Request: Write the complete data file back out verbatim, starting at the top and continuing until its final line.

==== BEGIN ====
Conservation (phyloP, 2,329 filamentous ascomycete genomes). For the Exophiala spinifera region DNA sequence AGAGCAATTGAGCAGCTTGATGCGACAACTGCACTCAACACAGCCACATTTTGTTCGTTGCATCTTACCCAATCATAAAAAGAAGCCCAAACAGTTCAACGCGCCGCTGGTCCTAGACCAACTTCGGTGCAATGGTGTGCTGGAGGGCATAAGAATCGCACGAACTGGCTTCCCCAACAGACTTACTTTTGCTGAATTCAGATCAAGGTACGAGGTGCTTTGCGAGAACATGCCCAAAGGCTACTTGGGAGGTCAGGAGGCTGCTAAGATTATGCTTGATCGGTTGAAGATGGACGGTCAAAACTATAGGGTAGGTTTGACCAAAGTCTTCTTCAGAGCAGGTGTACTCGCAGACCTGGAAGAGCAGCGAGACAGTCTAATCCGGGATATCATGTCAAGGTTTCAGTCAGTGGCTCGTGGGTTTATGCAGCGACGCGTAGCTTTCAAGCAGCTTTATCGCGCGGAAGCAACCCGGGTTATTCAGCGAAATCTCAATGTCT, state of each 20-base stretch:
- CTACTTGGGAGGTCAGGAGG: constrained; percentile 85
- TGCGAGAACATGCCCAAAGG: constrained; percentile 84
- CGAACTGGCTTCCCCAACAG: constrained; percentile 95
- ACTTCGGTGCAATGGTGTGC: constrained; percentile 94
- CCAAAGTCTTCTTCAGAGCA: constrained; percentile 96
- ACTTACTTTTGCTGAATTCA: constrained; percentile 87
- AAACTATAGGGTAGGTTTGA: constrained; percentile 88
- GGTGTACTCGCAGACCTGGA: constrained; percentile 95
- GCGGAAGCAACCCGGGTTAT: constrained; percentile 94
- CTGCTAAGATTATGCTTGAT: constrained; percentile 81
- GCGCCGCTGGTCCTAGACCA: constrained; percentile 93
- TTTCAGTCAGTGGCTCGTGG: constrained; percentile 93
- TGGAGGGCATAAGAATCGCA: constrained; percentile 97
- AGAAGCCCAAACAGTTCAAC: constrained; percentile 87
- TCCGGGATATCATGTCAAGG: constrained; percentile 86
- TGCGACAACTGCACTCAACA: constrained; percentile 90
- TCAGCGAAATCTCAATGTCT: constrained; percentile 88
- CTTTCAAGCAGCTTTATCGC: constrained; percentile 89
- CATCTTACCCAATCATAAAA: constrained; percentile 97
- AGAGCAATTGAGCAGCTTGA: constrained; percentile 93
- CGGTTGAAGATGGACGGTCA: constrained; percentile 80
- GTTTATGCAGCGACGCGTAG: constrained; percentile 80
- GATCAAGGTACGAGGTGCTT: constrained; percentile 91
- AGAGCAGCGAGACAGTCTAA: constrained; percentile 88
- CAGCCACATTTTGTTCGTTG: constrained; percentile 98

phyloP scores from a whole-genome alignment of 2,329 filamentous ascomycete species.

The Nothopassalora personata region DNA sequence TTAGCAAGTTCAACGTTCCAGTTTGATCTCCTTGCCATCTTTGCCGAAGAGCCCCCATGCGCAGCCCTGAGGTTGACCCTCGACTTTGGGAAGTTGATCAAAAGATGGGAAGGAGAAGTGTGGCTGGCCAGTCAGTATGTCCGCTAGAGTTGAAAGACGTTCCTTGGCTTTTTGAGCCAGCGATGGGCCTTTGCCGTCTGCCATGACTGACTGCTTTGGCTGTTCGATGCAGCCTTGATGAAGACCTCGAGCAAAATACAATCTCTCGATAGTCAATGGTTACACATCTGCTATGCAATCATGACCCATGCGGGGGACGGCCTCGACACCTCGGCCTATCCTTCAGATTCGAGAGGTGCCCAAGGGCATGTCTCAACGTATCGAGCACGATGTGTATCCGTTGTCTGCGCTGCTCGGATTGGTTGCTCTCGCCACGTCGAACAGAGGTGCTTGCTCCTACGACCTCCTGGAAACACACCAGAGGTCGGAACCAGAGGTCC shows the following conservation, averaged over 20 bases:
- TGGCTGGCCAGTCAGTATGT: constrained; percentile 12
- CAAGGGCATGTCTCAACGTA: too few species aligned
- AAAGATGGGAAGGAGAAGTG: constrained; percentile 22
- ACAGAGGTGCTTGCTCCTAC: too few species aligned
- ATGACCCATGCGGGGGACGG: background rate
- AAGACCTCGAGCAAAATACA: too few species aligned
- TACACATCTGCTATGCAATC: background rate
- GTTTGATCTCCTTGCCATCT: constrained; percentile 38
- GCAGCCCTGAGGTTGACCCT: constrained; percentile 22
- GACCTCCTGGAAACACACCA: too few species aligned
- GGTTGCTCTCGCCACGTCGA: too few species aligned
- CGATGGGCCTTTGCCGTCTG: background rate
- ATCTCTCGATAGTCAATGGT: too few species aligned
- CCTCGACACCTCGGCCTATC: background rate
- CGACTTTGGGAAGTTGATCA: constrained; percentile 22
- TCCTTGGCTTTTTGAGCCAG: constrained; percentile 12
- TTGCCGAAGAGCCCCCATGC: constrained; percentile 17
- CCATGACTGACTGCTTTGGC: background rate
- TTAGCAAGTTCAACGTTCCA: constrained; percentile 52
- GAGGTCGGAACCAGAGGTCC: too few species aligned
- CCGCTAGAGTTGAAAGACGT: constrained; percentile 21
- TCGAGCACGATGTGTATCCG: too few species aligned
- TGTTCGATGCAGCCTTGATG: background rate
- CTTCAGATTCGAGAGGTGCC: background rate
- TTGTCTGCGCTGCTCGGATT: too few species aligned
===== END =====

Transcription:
Conservation (phyloP, 2,329 filamentous ascomycete genomes). For the Exophiala spinifera region DNA sequence AGAGCAATTGAGCAGCTTGATGCGACAACTGCACTCAACACAGCCACATTTTGTTCGTTGCATCTTACCCAATCATAAAAAGAAGCCCAAACAGTTCAACGCGCCGCTGGTCCTAGACCAACTTCGGTGCAATGGTGTGCTGGAGGGCATAAGAATCGCACGAACTGGCTTCCCCAACAGACTTACTTTTGCTGAATTCAGATCAAGGTACGAGGTGCTTTGCGAGAACATGCCCAAAGGCTACTTGGGAGGTCAGGAGGCTGCTAAGATTATGCTTGATCGGTTGAAGATGGACGGTCAAAACTATAGGGTAGGTTTGACCAAAGTCTTCTTCAGAGCAGGTGTACTCGCAGACCTGGAAGAGCAGCGAGACAGTCTAATCCGGGATATCATGTCAAGGTTTCAGTCAGTGGCTCGTGGGTTTATGCAGCGACGCGTAGCTTTCAAGCAGCTTTATCGCGCGGAAGCAACCCGGGTTATTCAGCGAAATCTCAATGTCT, state of each 20-base stretch:
- CTACTTGGGAGGTCAGGAGG: constrained; percentile 85
- TGCGAGAACATGCCCAAAGG: constrained; percentile 84
- CGAACTGGCTTCCCCAACAG: constrained; percentile 95
- ACTTCGGTGCAATGGTGTGC: constrained; percentile 94
- CCAAAGTCTTCTTCAGAGCA: constrained; percentile 96
- ACTTACTTTTGCTGAATTCA: constrained; percentile 87
- AAACTATAGGGTAGGTTTGA: constrained; percentile 88
- GGTGTACTCGCAGACCTGGA: constrained; percentile 95
- GCGGAAGCAACCCGGGTTAT: constrained; percentile 94
- CTGCTAAGATTATGCTTGAT: constrained; percentile 81
- GCGCCGCTGGTCCTAGACCA: constrained; percentile 93
- TTTCAGTCAGTGGCTCGTGG: constrained; percentile 93
- TGGAGGGCATAAGAATCGCA: constrained; percentile 97
- AGAAGCCCAAACAGTTCAAC: constrained; percentile 87
- TCCGGGATATCATGTCAAGG: constrained; percentile 86
- TGCGACAACTGCACTCAACA: constrained; percentile 90
- TCAGCGAAATCTCAATGTCT: constrained; percentile 88
- CTTTCAAGCAGCTTTATCGC: constrained; percentile 89
- CATCTTACCCAATCATAAAA: constrained; percentile 97
- AGAGCAATTGAGCAGCTTGA: constrained; percentile 93
- CGGTTGAAGATGGACGGTCA: constrained; percentile 80
- GTTTATGCAGCGACGCGTAG: constrained; percentile 80
- GATCAAGGTACGAGGTGCTT: constrained; percentile 91
- AGAGCAGCGAGACAGTCTAA: constrained; percentile 88
- CAGCCACATTTTGTTCGTTG: constrained; percentile 98

phyloP scores from a whole-genome alignment of 2,329 filamentous ascomycete species.

The Nothopassalora personata region DNA sequence TTAGCAAGTTCAACGTTCCAGTTTGATCTCCTTGCCATCTTTGCCGAAGAGCCCCCATGCGCAGCCCTGAGGTTGACCCTCGACTTTGGGAAGTTGATCAAAAGATGGGAAGGAGAAGTGTGGCTGGCCAGTCAGTATGTCCGCTAGAGTTGAAAGACGTTCCTTGGCTTTTTGAGCCAGCGATGGGCCTTTGCCGTCTGCCATGACTGACTGCTTTGGCTGTTCGATGCAGCCTTGATGAAGACCTCGAGCAAAATACAATCTCTCGATAGTCAATGGTTACACATCTGCTATGCAATCATGACCCATGCGGGGGACGGCCTCGACACCTCGGCCTATCCTTCAGATTCGAGAGGTGCCCAAGGGCATGTCTCAACGTATCGAGCACGATGTGTATCCGTTGTCTGCGCTGCTCGGATTGGTTGCTCTCGCCACGTCGAACAGAGGTGCTTGCTCCTACGACCTCCTGGAAACACACCAGAGGTCGGAACCAGAGGTCC shows the following conservation, averaged over 20 bases:
- TGGCTGGCCAGTCAGTATGT: constrained; percentile 12
- CAAGGGCATGTCTCAACGTA: too few species aligned
- AAAGATGGGAAGGAGAAGTG: constrained; percentile 22
- ACAGAGGTGCTTGCTCCTAC: too few species aligned
- ATGACCCATGCGGGGGACGG: background rate
- AAGACCTCGAGCAAAATACA: too few species aligned
- TACACATCTGCTATGCAATC: background rate
- GTTTGATCTCCTTGCCATCT: constrained; percentile 38
- GCAGCCCTGAGGTTGACCCT: constrained; percentile 22
- GACCTCCTGGAAACACACCA: too few species aligned
- GGTTGCTCTCGCCACGTCGA: too few species aligned
- CGATGGGCCTTTGCCGTCTG: background rate
- ATCTCTCGATAGTCAATGGT: too few species aligned
- CCTCGACACCTCGGCCTATC: background rate
- CGACTTTGGGAAGTTGATCA: constrained; percentile 22
- TCCTTGGCTTTTTGAGCCAG: constrained; percentile 12
- TTGCCGAAGAGCCCCCATGC: constrained; percentile 17
- CCATGACTGACTGCTTTGGC: background rate
- TTAGCAAGTTCAACGTTCCA: constrained; percentile 52
- GAGGTCGGAACCAGAGGTCC: too few species aligned
- CCGCTAGAGTTGAAAGACGT: constrained; percentile 21
- TCGAGCACGATGTGTATCCG: too few species aligned
- TGTTCGATGCAGCCTTGATG: background rate
- CTTCAGATTCGAGAGGTGCC: background rate
- TTGTCTGCGCTGCTCGGATT: too few species aligned